Wednesday, September 23, 2015

Review: Melting Point by Kate Meader

Title: Melting Point

Author: Kate Meader

Synopsis:

Things are heating up at Engine Co. 6 in this original e-novella from Kate Meader’s sizzling Hot in Chicago series! Superhot playboy firefighter Gage Simpson has one particular man on his mind: Brady Smith, a recalcitrant, moody chef who makes Gage melt from the inside out. Features a sexy sneak preview of Playing with Fire!

Firefighter Gage Simpson has it all: the job of his dreams, the family of his heart, and no shortage of hot guys lining up to share his bed. “Fun and easy” is his motto—and it’s kept him sunny through a painful upbringing and steered him away from trouble. But when trouble comes knocking in the form of a sexy, scarred, tattooed chef with a harrowing past and zero communication skills, Gage can’t help but be drawn to the flame.

Brady Smith isn’t fun. And easy isn’t in his vocabulary. When cocky Gage swaggers into his restaurant kitchen, the former Marine-turned-five-star-chef is blindsided by the firefighter’s beauty. Then confused that this golden guy with the sparkling blue eyes and the body of a god might be interested in him. As desire flares and temperatures rise, Gage and Brady will have to figure out if the heat between them is just a temporary flash—or the beginning of something real.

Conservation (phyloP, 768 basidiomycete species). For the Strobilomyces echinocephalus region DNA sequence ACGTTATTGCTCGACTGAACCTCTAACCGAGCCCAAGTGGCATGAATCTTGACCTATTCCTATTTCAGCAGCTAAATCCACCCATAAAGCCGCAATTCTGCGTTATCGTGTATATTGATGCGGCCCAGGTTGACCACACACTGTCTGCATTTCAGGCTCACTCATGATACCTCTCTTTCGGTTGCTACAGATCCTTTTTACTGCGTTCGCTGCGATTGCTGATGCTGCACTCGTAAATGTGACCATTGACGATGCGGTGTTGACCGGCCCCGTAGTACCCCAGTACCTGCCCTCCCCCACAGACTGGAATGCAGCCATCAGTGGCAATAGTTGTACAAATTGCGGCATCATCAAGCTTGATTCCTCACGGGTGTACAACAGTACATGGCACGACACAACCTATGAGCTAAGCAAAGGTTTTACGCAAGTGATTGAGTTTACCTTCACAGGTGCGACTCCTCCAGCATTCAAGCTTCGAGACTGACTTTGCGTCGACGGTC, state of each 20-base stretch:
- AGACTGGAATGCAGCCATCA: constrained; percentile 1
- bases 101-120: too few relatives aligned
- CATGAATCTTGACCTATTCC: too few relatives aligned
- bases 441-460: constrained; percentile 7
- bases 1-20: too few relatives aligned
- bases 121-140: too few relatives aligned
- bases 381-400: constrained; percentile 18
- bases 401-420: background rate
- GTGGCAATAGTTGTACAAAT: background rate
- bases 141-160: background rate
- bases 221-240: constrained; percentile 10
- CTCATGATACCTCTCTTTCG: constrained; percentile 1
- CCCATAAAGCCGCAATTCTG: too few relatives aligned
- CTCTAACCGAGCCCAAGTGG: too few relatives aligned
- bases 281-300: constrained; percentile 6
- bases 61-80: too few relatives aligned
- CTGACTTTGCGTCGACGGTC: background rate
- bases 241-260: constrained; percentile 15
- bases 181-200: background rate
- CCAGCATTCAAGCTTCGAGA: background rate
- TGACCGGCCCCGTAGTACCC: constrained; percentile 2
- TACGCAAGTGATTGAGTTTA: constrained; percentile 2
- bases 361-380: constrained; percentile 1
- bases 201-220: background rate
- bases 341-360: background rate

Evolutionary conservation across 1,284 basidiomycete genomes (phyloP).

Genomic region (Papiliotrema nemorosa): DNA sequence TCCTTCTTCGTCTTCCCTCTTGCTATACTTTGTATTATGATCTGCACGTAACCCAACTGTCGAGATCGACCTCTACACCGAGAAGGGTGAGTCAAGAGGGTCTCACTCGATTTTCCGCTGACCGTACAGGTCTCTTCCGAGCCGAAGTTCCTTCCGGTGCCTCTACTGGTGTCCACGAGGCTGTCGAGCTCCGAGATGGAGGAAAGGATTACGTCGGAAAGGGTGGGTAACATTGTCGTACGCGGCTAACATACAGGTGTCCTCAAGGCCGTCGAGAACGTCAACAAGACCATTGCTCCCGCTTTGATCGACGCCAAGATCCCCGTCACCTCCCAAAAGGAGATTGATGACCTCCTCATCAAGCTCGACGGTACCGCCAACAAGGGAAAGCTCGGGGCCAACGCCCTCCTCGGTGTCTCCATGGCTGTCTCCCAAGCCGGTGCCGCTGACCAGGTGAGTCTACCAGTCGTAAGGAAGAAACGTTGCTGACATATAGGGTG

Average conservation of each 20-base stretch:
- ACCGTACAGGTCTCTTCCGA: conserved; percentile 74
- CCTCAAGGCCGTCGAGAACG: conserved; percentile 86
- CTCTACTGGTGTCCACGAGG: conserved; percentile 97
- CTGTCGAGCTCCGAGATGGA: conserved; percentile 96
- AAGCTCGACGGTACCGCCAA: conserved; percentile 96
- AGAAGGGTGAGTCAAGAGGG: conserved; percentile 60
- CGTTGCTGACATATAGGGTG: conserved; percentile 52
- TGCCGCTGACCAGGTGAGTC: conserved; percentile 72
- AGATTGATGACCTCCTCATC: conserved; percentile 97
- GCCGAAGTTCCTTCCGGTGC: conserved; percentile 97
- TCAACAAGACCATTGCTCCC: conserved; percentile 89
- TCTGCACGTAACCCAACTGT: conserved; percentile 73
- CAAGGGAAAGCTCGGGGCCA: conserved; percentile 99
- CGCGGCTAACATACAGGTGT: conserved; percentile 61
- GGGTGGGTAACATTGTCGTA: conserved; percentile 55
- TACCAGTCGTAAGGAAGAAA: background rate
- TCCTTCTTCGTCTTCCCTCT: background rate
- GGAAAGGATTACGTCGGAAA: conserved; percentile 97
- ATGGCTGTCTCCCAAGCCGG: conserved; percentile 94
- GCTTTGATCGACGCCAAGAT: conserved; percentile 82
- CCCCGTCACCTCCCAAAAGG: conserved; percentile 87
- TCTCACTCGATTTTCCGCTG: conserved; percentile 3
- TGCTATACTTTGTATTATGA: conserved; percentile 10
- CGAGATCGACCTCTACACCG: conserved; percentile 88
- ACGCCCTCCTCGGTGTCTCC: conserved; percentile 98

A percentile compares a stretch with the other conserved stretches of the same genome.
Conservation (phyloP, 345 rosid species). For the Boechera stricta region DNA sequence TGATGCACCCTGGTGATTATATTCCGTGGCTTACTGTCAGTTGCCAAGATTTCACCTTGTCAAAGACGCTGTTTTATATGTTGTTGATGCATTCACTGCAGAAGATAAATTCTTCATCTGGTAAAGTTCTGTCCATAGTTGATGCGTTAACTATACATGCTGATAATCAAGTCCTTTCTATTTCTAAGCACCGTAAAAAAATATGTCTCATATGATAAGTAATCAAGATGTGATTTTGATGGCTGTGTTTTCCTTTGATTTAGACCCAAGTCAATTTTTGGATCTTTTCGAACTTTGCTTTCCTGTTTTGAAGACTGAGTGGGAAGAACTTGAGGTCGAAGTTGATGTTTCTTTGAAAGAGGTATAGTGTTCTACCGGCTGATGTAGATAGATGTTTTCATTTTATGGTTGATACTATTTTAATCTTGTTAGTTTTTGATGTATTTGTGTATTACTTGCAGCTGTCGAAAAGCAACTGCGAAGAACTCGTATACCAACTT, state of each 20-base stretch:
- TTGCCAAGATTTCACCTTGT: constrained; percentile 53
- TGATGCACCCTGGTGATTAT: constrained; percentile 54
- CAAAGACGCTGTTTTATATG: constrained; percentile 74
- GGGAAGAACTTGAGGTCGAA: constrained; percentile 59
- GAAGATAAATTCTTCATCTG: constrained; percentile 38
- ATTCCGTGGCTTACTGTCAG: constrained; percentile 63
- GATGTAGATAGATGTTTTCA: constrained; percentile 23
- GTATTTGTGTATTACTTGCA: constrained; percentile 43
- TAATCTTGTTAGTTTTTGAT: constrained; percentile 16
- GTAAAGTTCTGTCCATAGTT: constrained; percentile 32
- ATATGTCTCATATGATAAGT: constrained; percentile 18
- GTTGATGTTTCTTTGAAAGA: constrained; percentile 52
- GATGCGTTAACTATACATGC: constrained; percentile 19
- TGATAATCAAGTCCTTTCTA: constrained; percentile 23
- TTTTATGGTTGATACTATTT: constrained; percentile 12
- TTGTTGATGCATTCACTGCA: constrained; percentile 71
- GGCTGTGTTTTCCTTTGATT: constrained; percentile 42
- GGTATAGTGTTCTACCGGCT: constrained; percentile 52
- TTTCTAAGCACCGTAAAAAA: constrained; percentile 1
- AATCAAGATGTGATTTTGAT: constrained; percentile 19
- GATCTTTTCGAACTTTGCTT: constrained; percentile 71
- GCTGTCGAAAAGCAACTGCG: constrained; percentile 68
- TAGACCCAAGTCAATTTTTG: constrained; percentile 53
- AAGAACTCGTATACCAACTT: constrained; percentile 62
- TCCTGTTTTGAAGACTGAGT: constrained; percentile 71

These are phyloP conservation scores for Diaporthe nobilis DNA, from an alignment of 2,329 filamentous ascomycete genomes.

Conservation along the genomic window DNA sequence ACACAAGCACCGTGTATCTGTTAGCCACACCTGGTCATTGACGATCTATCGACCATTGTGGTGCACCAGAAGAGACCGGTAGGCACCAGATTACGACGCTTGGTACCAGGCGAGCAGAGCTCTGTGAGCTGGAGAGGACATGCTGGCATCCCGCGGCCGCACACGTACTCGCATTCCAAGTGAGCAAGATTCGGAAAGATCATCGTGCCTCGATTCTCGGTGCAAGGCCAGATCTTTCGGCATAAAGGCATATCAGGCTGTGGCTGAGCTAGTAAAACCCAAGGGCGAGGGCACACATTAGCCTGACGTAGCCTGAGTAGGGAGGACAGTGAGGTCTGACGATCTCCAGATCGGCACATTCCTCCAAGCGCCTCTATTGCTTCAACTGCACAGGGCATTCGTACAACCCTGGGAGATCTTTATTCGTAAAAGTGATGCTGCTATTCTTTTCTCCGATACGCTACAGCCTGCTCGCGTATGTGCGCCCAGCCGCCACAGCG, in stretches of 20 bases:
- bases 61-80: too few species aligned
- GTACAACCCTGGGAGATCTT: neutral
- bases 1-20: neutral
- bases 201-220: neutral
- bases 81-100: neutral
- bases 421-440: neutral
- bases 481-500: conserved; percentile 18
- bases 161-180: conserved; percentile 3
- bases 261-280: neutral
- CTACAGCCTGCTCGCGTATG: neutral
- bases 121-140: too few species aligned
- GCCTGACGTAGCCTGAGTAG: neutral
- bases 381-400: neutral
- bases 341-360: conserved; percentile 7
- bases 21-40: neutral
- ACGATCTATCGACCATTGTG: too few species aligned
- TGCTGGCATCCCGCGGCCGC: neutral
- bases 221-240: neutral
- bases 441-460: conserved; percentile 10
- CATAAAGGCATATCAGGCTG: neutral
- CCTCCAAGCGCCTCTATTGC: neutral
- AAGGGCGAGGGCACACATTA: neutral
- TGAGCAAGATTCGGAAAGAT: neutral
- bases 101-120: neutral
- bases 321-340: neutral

***MY REVIEW***

4 out of 5 stars

Gage Simpson was one of the highlights for me in the first book in this series and I am super happy that he got his own story even if it is just a novella. This short and steamy novella was really steamy and intense and I loved every single word of this novella. My heart broke for both Gage and Brady at the beginning of their story because of what Gage had to deal with growing up with a crazy, homophobic mother and what Brady had to survived during his time in the Marines, but it made the happiness and peace they found and fought for together all the more gratifying.

Overall, I loved this nice and quick novella. It was a great addition to the Hot in Chicago and has succeeded in not only satisfying my need for a book about Gage but has also increased my excitement for what's to come for the remaining Dempseys.

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